Oman is chock full of adventurous activities to enjoy during the cooler months and calm beaches where you can cool off during the scorching-hot summer months.

The best time to visit this desert country is typically from October through March, when the weather is close to perfect for activities including hiking and camping at the beach. No matter when you decide to go, the “Pearl of Arabia” offers plenty of things to do and sights to visit, from historic castles and forts to Unesco World Heritage Sites such as Al Baleed Archaeological Park.

Note that key Muslim holidays such as Ramadan and Eid, which are based on the lunar calendar, could affect your trip, and the dates shift in the Western calendar every year.

Follow our guide to decide the best time to visit Oman.

High Season: October to March

Best for outdoor events and festivals

High season in Oman coincides with pleasant temperatures ranging from about 15°C (60°F) to 30°C (85°F). These months see little to no rainfall, making it an ideal time for enjoying outdoor events and festivals, such as the Muscat Festival in January. Adventure lovers will have a great time taking road trips and going for hikes.

View of the back of a hat-wearing hiker looking down on a view at Wadi Daykha, Oman
Oman in the months of January, February and March offers fabulous weather for desert hikes © Philippe Royer / Getty Images

Shoulder Season: April to May

Best for budget travelers

The weather warms up to excruciatingly hot during shoulder season, but lower visitor numbers mean more affordable accommodations and tours. April is a great time to visit Jebel Akhdar (Green Mountain) and experience the rose-blooming season. Beachgoers will delight in Oman’s beautiful stretches of sand.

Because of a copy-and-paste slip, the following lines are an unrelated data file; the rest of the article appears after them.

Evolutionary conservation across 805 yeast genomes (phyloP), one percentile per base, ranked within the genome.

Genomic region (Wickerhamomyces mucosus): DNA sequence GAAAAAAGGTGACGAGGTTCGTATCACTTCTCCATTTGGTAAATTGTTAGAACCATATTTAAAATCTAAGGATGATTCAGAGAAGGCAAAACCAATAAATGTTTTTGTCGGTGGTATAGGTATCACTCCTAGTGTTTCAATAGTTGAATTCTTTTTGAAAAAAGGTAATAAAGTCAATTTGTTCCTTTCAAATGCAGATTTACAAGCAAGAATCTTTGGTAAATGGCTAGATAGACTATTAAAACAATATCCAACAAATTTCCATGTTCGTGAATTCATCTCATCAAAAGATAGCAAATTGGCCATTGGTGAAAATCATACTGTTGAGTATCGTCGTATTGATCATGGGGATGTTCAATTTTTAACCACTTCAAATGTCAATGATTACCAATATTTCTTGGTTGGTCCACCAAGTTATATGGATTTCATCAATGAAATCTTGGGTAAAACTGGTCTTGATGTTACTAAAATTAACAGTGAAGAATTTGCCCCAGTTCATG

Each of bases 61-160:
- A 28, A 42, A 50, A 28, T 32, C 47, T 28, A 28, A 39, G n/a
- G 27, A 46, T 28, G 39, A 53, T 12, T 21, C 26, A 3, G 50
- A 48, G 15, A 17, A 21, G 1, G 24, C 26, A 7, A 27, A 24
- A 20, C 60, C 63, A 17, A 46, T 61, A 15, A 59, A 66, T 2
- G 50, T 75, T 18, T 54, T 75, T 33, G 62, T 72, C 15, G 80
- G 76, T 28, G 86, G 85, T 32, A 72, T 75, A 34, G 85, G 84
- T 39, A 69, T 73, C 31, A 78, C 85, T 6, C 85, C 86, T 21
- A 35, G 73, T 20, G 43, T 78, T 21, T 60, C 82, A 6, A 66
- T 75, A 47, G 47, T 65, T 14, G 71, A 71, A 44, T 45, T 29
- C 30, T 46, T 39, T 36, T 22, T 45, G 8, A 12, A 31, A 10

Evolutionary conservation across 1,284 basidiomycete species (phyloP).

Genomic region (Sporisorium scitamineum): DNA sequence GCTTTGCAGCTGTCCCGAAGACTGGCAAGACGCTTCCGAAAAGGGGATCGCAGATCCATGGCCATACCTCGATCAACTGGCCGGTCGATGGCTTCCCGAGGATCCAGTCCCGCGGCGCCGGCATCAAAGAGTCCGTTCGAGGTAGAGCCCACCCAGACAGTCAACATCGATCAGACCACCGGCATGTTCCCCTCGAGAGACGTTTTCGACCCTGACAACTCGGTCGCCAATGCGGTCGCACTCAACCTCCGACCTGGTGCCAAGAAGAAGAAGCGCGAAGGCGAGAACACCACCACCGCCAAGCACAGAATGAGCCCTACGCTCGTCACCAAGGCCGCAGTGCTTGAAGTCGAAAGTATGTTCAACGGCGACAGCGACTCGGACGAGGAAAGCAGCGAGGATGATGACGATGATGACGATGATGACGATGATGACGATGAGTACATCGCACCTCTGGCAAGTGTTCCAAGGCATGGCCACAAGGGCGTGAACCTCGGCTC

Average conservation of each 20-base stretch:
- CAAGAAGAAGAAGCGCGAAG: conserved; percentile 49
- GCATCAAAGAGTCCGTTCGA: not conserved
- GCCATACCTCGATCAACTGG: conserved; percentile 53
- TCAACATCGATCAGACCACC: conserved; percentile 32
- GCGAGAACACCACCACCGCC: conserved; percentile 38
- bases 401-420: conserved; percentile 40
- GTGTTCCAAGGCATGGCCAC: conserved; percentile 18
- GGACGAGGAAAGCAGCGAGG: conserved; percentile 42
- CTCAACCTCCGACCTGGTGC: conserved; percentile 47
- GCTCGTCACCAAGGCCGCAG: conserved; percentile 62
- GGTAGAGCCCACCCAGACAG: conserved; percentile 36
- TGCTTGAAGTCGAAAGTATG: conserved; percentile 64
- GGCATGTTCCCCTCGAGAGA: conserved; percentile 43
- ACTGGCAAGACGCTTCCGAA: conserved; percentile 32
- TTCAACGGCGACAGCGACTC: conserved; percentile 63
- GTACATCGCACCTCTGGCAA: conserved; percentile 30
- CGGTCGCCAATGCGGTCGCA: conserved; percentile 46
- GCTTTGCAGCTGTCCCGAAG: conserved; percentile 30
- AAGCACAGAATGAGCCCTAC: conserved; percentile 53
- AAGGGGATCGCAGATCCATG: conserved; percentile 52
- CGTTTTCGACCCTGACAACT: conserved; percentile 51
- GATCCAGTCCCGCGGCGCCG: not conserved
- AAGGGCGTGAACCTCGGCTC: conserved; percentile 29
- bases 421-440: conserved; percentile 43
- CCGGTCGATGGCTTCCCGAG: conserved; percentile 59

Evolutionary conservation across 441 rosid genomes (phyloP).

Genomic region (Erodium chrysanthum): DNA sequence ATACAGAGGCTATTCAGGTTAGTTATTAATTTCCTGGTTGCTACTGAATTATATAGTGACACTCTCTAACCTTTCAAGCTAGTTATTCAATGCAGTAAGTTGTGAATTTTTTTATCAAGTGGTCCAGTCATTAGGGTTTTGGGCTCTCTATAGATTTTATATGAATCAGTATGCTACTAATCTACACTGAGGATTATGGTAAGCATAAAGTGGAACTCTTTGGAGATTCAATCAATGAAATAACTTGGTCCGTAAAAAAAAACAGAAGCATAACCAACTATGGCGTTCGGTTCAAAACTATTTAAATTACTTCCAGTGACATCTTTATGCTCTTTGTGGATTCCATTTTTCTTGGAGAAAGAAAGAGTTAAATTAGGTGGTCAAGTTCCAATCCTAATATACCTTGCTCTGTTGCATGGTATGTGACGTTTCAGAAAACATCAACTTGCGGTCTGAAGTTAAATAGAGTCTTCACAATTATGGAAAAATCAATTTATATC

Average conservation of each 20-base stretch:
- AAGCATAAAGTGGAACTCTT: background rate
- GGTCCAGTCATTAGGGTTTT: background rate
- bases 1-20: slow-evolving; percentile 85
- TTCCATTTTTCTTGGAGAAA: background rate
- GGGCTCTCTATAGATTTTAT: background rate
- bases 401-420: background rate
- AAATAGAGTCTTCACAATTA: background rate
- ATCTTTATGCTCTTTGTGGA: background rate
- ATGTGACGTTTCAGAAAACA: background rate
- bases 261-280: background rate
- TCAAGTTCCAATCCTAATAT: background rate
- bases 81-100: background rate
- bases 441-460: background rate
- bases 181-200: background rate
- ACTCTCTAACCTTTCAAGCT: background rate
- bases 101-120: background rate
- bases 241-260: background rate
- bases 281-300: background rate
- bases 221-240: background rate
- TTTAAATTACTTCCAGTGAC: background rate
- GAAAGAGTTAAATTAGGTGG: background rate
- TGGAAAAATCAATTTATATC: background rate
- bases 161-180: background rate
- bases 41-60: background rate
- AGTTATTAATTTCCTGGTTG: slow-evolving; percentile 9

Low Season: June to September

Best for indoor activities and turtle watching 

Oman’s summer months are an insufferably hot time to visit, unless you’re heading to Salalah in the Dhofar region. There, the khareef (rainy season) brings much cooler temperatures as the rest of the country swelters. The hot temperatures drive visitors indoors to museums and other cultural institutions. Wildlife watchers should plan a trip to Ras Al Jinz Beach in September, when green sea turtles lay their eggs in the sand. 


The start of the new year brings days filled with sunshine and hardly any rain. It’s a fantastic time for outdoor adventurers to explore Oman. The weather is perfect for enjoying the Muscat Festival, which highlights Oman’s culture and history. 
Key events: Muscat Festival, Youth Sailing World Championships 


The cooler weather continues, and outdoor music festivals and cycling marathons prevail in the region. Al Mouj Muscat Marathon is Oman’s largest sporting event and attracts runners from all over the world.
Key events: Tour of Oman, Al Mouj Muscat Marathon, Sifa Stock 

A young Omani boy is pictured caressing a race camel during a camel festival in Al-Fulaij, Oman
In the cooler seasons, camel races happen all over Oman – camel beauty pageants, too © Mohammed Mahjoub / Getty Images


Warm spring temperatures and long sunny days mark March in Oman. The Sultan Camel Race Cup features competitive races and camel beauty pageants, while Holi, the festival of color, brings a bright splash of joy.
Key events: Sultan Camel Race Cup, Holi, Oman World Folk Music Festival